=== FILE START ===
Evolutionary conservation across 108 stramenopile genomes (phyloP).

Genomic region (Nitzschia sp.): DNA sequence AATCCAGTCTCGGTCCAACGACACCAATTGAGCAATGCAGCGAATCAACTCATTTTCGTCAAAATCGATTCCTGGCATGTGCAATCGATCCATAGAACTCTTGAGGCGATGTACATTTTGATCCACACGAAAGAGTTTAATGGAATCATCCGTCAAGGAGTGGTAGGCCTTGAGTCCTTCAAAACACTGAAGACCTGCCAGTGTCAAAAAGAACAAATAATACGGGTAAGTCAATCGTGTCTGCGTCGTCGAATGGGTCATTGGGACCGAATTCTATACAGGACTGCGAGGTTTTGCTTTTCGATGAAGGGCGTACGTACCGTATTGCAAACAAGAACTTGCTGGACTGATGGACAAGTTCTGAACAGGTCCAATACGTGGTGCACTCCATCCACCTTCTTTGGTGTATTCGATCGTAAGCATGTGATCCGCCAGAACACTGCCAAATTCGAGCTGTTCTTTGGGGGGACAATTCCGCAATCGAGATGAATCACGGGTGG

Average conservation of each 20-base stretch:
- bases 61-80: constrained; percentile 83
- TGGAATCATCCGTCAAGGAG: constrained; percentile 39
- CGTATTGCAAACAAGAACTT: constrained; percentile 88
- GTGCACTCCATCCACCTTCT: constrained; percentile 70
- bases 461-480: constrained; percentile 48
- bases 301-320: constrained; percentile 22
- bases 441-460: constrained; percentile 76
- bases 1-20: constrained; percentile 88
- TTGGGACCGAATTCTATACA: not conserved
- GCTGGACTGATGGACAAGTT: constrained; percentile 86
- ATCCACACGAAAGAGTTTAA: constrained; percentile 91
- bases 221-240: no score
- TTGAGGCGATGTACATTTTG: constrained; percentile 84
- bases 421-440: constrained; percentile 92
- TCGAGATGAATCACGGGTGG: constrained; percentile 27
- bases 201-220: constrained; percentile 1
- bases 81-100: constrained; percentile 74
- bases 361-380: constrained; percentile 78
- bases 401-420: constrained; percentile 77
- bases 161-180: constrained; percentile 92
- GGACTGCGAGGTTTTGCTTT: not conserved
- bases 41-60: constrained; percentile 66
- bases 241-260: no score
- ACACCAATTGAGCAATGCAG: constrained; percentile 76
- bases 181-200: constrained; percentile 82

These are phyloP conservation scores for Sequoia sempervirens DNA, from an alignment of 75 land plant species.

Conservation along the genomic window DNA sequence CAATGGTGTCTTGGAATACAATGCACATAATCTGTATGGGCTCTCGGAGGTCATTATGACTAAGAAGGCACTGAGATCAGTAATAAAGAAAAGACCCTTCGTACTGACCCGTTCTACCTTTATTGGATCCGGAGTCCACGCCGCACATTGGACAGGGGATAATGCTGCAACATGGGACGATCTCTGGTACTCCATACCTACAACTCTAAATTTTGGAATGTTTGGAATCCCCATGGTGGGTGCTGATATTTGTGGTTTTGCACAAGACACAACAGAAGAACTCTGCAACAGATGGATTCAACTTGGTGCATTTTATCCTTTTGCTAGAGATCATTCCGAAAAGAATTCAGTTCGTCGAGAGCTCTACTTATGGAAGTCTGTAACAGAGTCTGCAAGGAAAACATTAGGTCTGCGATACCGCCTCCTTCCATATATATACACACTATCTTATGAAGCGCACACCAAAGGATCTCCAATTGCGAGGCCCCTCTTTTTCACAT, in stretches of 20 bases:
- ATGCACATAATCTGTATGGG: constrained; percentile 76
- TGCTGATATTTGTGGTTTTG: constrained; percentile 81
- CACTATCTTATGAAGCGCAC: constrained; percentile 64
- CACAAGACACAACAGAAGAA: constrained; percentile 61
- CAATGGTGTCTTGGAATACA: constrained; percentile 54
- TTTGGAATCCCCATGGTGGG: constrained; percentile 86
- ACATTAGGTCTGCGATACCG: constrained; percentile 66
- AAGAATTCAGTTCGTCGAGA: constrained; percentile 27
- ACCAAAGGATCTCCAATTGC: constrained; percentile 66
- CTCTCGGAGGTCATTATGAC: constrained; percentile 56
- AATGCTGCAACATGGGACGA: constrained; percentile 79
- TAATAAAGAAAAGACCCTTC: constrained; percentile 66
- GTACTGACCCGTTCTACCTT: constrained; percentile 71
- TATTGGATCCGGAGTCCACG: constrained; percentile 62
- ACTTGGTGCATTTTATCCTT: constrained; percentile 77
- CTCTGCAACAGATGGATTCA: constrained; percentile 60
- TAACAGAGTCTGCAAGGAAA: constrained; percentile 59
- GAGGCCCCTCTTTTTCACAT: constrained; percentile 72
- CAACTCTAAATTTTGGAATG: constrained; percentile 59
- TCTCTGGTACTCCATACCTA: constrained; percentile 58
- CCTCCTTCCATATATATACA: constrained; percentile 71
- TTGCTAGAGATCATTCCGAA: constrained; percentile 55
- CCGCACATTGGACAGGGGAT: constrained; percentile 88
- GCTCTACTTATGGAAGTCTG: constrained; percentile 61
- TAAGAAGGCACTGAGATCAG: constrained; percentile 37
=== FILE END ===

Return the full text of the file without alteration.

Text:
Evolutionary conservation across 108 stramenopile genomes (phyloP).

Genomic region (Nitzschia sp.): DNA sequence AATCCAGTCTCGGTCCAACGACACCAATTGAGCAATGCAGCGAATCAACTCATTTTCGTCAAAATCGATTCCTGGCATGTGCAATCGATCCATAGAACTCTTGAGGCGATGTACATTTTGATCCACACGAAAGAGTTTAATGGAATCATCCGTCAAGGAGTGGTAGGCCTTGAGTCCTTCAAAACACTGAAGACCTGCCAGTGTCAAAAAGAACAAATAATACGGGTAAGTCAATCGTGTCTGCGTCGTCGAATGGGTCATTGGGACCGAATTCTATACAGGACTGCGAGGTTTTGCTTTTCGATGAAGGGCGTACGTACCGTATTGCAAACAAGAACTTGCTGGACTGATGGACAAGTTCTGAACAGGTCCAATACGTGGTGCACTCCATCCACCTTCTTTGGTGTATTCGATCGTAAGCATGTGATCCGCCAGAACACTGCCAAATTCGAGCTGTTCTTTGGGGGGACAATTCCGCAATCGAGATGAATCACGGGTGG

Average conservation of each 20-base stretch:
- bases 61-80: constrained; percentile 83
- TGGAATCATCCGTCAAGGAG: constrained; percentile 39
- CGTATTGCAAACAAGAACTT: constrained; percentile 88
- GTGCACTCCATCCACCTTCT: constrained; percentile 70
- bases 461-480: constrained; percentile 48
- bases 301-320: constrained; percentile 22
- bases 441-460: constrained; percentile 76
- bases 1-20: constrained; percentile 88
- TTGGGACCGAATTCTATACA: not conserved
- GCTGGACTGATGGACAAGTT: constrained; percentile 86
- ATCCACACGAAAGAGTTTAA: constrained; percentile 91
- bases 221-240: no score
- TTGAGGCGATGTACATTTTG: constrained; percentile 84
- bases 421-440: constrained; percentile 92
- TCGAGATGAATCACGGGTGG: constrained; percentile 27
- bases 201-220: constrained; percentile 1
- bases 81-100: constrained; percentile 74
- bases 361-380: constrained; percentile 78
- bases 401-420: constrained; percentile 77
- bases 161-180: constrained; percentile 92
- GGACTGCGAGGTTTTGCTTT: not conserved
- bases 41-60: constrained; percentile 66
- bases 241-260: no score
- ACACCAATTGAGCAATGCAG: constrained; percentile 76
- bases 181-200: constrained; percentile 82

These are phyloP conservation scores for Sequoia sempervirens DNA, from an alignment of 75 land plant species.

Conservation along the genomic window DNA sequence CAATGGTGTCTTGGAATACAATGCACATAATCTGTATGGGCTCTCGGAGGTCATTATGACTAAGAAGGCACTGAGATCAGTAATAAAGAAAAGACCCTTCGTACTGACCCGTTCTACCTTTATTGGATCCGGAGTCCACGCCGCACATTGGACAGGGGATAATGCTGCAACATGGGACGATCTCTGGTACTCCATACCTACAACTCTAAATTTTGGAATGTTTGGAATCCCCATGGTGGGTGCTGATATTTGTGGTTTTGCACAAGACACAACAGAAGAACTCTGCAACAGATGGATTCAACTTGGTGCATTTTATCCTTTTGCTAGAGATCATTCCGAAAAGAATTCAGTTCGTCGAGAGCTCTACTTATGGAAGTCTGTAACAGAGTCTGCAAGGAAAACATTAGGTCTGCGATACCGCCTCCTTCCATATATATACACACTATCTTATGAAGCGCACACCAAAGGATCTCCAATTGCGAGGCCCCTCTTTTTCACAT, in stretches of 20 bases:
- ATGCACATAATCTGTATGGG: constrained; percentile 76
- TGCTGATATTTGTGGTTTTG: constrained; percentile 81
- CACTATCTTATGAAGCGCAC: constrained; percentile 64
- CACAAGACACAACAGAAGAA: constrained; percentile 61
- CAATGGTGTCTTGGAATACA: constrained; percentile 54
- TTTGGAATCCCCATGGTGGG: constrained; percentile 86
- ACATTAGGTCTGCGATACCG: constrained; percentile 66
- AAGAATTCAGTTCGTCGAGA: constrained; percentile 27
- ACCAAAGGATCTCCAATTGC: constrained; percentile 66
- CTCTCGGAGGTCATTATGAC: constrained; percentile 56
- AATGCTGCAACATGGGACGA: constrained; percentile 79
- TAATAAAGAAAAGACCCTTC: constrained; percentile 66
- GTACTGACCCGTTCTACCTT: constrained; percentile 71
- TATTGGATCCGGAGTCCACG: constrained; percentile 62
- ACTTGGTGCATTTTATCCTT: constrained; percentile 77
- CTCTGCAACAGATGGATTCA: constrained; percentile 60
- TAACAGAGTCTGCAAGGAAA: constrained; percentile 59
- GAGGCCCCTCTTTTTCACAT: constrained; percentile 72
- CAACTCTAAATTTTGGAATG: constrained; percentile 59
- TCTCTGGTACTCCATACCTA: constrained; percentile 58
- CCTCCTTCCATATATATACA: constrained; percentile 71
- TTGCTAGAGATCATTCCGAA: constrained; percentile 55
- CCGCACATTGGACAGGGGAT: constrained; percentile 88
- GCTCTACTTATGGAAGTCTG: constrained; percentile 61
- TAAGAAGGCACTGAGATCAG: constrained; percentile 37